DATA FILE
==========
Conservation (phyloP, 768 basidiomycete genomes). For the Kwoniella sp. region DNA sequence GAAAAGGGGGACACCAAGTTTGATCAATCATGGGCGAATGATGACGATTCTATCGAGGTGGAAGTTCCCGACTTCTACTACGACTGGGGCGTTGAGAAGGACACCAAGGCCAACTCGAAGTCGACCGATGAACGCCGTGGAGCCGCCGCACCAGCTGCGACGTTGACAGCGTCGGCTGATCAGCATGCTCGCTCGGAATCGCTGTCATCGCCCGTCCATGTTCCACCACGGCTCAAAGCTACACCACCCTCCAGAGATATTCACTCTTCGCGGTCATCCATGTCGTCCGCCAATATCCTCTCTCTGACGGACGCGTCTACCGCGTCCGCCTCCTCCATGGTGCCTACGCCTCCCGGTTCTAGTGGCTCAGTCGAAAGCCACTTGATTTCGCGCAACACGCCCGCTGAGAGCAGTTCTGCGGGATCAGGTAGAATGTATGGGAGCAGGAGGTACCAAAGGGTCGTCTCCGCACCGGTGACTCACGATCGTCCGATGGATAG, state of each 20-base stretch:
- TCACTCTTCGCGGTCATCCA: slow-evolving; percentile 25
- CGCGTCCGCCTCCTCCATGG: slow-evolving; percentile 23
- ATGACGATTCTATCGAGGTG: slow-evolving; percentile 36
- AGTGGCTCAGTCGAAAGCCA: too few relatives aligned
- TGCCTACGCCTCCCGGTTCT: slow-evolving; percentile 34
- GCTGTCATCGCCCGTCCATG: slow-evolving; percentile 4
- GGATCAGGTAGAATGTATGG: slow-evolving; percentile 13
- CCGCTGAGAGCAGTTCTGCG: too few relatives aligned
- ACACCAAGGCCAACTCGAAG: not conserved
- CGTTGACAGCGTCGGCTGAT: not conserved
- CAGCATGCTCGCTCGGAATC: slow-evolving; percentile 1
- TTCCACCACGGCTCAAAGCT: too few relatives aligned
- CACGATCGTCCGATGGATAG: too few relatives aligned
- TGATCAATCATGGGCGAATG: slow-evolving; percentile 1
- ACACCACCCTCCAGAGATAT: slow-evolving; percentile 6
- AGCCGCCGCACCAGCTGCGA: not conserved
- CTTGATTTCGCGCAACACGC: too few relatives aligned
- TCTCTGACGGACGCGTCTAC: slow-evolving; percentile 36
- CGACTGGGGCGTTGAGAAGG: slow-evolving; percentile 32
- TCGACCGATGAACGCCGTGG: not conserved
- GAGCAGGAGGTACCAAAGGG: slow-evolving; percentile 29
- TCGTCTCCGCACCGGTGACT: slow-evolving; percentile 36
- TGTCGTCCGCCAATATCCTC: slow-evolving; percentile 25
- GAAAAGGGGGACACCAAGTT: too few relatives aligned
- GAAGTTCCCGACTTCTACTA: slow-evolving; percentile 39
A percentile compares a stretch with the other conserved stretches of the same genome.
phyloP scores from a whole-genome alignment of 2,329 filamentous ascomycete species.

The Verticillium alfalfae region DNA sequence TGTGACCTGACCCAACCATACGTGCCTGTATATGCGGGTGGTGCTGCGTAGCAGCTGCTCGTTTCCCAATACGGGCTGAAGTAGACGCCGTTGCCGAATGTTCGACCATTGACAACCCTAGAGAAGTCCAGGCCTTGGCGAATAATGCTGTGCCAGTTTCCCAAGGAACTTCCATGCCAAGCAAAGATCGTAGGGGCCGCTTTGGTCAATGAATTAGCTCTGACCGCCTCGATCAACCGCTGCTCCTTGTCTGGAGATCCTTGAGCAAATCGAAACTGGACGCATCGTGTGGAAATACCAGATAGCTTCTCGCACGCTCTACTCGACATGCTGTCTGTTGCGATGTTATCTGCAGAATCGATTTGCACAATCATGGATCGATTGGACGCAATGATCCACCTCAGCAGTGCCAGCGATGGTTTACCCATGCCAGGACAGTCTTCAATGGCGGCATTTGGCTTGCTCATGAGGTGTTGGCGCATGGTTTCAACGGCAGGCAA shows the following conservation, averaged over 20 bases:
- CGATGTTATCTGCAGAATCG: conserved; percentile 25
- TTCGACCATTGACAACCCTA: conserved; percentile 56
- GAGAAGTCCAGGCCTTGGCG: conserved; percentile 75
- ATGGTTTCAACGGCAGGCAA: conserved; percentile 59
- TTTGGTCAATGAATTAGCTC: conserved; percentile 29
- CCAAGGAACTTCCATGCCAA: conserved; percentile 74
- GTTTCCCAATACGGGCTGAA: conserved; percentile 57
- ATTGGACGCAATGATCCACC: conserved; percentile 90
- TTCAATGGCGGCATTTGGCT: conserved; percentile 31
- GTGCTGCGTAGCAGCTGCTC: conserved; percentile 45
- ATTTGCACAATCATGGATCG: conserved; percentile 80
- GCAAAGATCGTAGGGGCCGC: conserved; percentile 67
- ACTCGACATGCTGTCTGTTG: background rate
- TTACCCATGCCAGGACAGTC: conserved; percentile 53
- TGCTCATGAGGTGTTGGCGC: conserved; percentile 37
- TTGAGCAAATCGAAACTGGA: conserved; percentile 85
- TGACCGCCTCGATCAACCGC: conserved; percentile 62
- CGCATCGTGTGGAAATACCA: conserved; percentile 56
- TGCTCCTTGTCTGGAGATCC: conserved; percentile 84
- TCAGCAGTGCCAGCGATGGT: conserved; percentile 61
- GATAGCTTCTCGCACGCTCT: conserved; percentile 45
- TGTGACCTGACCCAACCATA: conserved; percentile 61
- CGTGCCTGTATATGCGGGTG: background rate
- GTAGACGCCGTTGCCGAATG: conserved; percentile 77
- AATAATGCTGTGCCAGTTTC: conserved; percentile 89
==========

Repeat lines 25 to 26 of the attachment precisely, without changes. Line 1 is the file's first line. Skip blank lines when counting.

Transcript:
- GAAAAGGGGGACACCAAGTT: too few relatives aligned
- GAAGTTCCCGACTTCTACTA: slow-evolving; percentile 39